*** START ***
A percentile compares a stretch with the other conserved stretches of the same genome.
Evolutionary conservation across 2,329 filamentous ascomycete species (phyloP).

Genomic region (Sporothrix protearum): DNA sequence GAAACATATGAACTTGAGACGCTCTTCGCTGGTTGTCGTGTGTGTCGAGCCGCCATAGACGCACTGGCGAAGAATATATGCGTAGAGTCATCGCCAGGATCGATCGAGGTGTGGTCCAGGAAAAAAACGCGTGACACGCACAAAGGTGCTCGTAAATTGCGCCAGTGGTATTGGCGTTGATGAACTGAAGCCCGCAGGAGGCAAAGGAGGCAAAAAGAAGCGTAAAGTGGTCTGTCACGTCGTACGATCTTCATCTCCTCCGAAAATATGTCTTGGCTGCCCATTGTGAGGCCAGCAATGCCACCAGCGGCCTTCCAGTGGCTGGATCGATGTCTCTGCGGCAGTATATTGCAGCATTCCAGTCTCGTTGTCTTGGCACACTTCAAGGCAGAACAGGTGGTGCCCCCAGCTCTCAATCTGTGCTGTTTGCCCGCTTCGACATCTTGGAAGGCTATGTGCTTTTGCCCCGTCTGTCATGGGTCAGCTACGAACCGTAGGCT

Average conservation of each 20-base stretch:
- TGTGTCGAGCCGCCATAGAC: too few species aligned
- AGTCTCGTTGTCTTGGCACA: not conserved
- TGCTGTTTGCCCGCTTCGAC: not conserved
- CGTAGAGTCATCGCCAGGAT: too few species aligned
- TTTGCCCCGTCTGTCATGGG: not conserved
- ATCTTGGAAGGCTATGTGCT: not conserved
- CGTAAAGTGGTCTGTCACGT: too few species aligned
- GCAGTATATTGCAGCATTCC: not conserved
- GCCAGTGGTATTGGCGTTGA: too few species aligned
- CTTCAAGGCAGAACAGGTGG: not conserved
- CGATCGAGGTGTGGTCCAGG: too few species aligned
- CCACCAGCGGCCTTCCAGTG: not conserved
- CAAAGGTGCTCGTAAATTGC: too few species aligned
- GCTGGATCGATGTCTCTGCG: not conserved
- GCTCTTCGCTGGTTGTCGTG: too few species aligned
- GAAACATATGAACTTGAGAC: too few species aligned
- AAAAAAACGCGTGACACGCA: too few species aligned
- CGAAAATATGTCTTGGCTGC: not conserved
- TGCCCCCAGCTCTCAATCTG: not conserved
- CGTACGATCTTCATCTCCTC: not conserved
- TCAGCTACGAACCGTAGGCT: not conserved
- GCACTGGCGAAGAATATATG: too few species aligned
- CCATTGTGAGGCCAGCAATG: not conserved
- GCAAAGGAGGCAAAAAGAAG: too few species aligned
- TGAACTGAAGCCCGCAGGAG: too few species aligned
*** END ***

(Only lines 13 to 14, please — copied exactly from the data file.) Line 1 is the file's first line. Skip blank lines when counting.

- GCCAGTGGTATTGGCGTTGA: too few species aligned
- CTTCAAGGCAGAACAGGTGG: not conserved